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Merry Christmas & Happy Holidays! 

Goblins & Greenery

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      While writing DESIRING THE GOVERNESS, I needed to do research into Twelfth Night traditions.

     This can be a confusing holiday since some say it is on January 5th and others say January 6th. I never did get a straight answer, and I’m pretty sure that it comes down to individual traditions.

     Another confusion was when greenery is taken down. Some say it must be done by the end of Twelfth Night, while for others it is Candlemas.

     However, one thing I did learn was that some believed that if not all greenery was removed from the home, goblins would appear. Gasp!

     Reference can be found in a 17th-cntury poem by Robert Herrick, “Ceremony Upon Candlemas Eve.”

“Down with the rosemary, and so
Down with the bays and misletoe;
Down with the holly, ivy, all,
Wherewith ye dress’d the Christmas Hall:
That so the superstitious find
No one least branch there left behind:
For look, how many leaves there be
Neglected, there (maids, trust to me)
So many goblins you shall see.”

     Also, not only should all greenery be removed, but burned as well. If not, bad luck would befall those who did not.

     I’m just thankful that I don’t need to worry about goblins as all greeneries is usually gone from my house on January 2nd. (whew).

 

     However, we don’t burn since most of that greenery is artificial and will be needed next year.  Oh, I’d love to have a real tree again, but as my daughter is extremely allergic, we decorate with fake.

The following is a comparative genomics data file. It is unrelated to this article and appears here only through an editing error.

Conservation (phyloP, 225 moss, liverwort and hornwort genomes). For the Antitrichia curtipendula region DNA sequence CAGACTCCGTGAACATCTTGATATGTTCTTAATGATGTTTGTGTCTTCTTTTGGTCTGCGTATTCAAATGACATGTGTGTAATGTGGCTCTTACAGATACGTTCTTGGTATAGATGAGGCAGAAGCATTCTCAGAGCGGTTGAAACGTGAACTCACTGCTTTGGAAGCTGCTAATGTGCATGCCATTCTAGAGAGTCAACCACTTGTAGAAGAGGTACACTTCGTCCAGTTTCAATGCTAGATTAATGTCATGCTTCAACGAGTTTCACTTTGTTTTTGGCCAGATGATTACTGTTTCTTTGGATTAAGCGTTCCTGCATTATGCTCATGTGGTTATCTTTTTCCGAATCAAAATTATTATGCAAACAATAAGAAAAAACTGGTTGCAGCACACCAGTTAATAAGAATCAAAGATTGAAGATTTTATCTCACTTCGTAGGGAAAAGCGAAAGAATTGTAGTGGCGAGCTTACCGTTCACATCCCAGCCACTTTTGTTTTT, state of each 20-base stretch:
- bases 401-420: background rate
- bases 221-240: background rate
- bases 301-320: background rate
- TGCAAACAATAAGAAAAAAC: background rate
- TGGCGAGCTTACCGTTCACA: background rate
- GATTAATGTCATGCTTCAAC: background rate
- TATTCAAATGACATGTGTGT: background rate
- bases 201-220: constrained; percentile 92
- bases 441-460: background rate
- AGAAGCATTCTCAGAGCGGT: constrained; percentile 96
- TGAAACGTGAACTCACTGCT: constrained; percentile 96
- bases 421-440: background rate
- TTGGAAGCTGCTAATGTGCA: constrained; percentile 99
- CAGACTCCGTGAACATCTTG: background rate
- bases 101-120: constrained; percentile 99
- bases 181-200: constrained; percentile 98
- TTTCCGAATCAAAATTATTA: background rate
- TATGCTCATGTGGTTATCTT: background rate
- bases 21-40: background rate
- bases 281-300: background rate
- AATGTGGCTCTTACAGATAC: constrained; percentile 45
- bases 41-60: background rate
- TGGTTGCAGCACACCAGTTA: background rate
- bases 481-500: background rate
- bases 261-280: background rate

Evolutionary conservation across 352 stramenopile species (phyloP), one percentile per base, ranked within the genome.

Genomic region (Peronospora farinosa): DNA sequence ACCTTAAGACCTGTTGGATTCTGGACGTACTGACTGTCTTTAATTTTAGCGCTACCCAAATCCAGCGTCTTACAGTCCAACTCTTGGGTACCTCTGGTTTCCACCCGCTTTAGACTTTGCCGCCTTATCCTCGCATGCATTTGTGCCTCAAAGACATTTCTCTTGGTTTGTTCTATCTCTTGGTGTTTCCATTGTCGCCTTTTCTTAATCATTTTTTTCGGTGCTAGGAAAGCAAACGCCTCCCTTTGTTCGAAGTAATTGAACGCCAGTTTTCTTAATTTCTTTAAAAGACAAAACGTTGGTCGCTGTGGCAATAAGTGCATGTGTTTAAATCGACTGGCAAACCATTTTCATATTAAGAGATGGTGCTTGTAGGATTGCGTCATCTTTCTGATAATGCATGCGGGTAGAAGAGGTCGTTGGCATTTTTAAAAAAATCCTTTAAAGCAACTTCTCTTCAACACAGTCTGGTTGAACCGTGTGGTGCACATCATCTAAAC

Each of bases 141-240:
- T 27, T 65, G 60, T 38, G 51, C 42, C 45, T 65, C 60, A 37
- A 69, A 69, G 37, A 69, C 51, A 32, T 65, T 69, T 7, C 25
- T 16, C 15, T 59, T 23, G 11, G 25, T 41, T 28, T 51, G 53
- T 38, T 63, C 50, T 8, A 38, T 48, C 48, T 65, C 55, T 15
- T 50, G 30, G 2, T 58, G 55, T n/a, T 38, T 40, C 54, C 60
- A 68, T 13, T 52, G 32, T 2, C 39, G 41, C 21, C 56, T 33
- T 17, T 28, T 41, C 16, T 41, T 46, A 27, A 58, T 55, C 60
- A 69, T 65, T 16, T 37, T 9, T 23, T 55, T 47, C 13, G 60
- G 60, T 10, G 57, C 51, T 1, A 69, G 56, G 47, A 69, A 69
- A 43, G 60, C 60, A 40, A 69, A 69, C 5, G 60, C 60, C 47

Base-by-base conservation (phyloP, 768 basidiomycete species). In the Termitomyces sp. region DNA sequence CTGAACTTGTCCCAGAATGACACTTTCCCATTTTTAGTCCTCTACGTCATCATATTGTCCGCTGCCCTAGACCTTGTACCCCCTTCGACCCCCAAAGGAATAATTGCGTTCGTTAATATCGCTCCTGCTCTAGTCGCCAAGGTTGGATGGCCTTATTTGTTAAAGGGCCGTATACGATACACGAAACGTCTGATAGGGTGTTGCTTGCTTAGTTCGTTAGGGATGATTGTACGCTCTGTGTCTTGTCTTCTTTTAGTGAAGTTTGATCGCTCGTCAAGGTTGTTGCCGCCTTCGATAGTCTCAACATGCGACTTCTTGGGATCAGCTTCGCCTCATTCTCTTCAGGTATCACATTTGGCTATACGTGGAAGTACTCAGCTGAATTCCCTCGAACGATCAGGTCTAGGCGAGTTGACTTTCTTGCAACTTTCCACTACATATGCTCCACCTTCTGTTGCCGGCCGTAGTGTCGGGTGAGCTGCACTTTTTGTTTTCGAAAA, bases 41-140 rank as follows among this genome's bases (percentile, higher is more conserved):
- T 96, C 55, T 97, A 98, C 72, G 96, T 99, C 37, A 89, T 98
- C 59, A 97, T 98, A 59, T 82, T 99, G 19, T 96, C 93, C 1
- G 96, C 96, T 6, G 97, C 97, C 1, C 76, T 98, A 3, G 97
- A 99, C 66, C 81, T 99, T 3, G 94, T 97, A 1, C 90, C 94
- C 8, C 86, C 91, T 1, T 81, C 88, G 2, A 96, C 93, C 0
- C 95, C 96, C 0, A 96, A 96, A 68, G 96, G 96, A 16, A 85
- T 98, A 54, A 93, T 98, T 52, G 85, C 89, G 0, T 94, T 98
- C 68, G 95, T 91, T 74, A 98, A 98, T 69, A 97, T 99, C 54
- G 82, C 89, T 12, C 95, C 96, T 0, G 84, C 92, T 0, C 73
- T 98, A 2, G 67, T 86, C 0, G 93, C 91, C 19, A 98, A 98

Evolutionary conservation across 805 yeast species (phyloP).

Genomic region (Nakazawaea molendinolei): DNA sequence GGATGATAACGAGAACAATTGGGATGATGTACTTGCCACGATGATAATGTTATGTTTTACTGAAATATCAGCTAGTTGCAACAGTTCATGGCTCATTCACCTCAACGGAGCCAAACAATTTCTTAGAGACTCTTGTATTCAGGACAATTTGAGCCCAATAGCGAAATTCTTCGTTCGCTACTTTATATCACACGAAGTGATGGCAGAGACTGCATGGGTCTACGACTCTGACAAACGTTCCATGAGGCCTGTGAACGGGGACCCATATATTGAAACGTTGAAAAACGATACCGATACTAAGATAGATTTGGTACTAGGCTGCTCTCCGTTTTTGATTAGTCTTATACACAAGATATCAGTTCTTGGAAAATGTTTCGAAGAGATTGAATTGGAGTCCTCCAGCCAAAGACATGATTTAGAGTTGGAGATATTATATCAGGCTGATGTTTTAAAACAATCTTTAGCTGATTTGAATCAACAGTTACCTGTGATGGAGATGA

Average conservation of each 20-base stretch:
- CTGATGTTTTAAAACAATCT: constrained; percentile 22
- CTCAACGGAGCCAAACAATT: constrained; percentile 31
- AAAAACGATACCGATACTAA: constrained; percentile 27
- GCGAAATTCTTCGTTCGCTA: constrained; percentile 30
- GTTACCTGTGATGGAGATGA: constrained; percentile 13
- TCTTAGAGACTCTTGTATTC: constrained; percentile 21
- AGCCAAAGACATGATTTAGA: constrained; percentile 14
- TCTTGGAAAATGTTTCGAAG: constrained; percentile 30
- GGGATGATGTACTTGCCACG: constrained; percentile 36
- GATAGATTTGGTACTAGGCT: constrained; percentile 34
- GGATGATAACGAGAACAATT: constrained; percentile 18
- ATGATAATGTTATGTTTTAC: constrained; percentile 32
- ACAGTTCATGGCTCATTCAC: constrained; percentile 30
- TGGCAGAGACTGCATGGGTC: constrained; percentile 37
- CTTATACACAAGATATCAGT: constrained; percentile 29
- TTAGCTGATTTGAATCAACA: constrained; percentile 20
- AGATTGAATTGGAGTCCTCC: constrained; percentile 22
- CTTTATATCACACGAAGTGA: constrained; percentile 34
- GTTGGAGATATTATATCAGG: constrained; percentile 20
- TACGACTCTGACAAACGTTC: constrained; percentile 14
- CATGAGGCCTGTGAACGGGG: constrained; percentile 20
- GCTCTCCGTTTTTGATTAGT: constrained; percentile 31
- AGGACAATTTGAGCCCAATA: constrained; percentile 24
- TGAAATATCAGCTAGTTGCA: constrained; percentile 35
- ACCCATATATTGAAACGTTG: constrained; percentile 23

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La Befana – an Italian Tradition

     La Befana was a tradition that I discovered while researching for a short story that was released two years ago for a limited time - A Christmas Bauble From La Befana (retitled as Christmas Bauble).  However, La Befana doesn’t visit at Christmas, but on Epiphany Eve, or January 5th, and has been doing so since the Eighth Century. There are different versions of the fable, but this is the one I chose to use in my story. 

     La Befana was known as the best housekeeper in her village and always kept a pleasant home. One day, after seeing the bright star in the sky, the one that announced the coming birth of Jesus, the Magi approached La Befana and asked for directions to where the Son of God could be found.  She did not know but did provide the Magi shelter for the night.  On the following morning when they were to continue their journey, they asked that La Befana join them. She declined because she was too busy with her housework and couldn’t make the journey. However, she later had a change of heart and tried to find the astrologers and Jesus. Unfortunately, she was unable to locate them, and to this day, she flys across the sky on her broomstick and continues to search and visits the homes of children. If they’ve been good, she fills their stockings with toys, candy, or fruit. If they’ve been bad, she leaves coal, onions, or garlic. Often she’ll also sweep the floor before she leaves.

   

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For those who are interested in reading a Christmas Bauble, you can read it for FREE. Just click HERE for the link.

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Making cut-outs is a tradition in our family. My mother made cookies for as long as I can remember and when younger I did more tasting than baking. But, as the grandchildren started to come along, she always had one day where they came over and decorated their own plate of cookies. It was messy, but it was fun. The tradition has continued and even though Mom is gone, her grandchildren always pick one day to get together, so they can share the tradition with their kids. 

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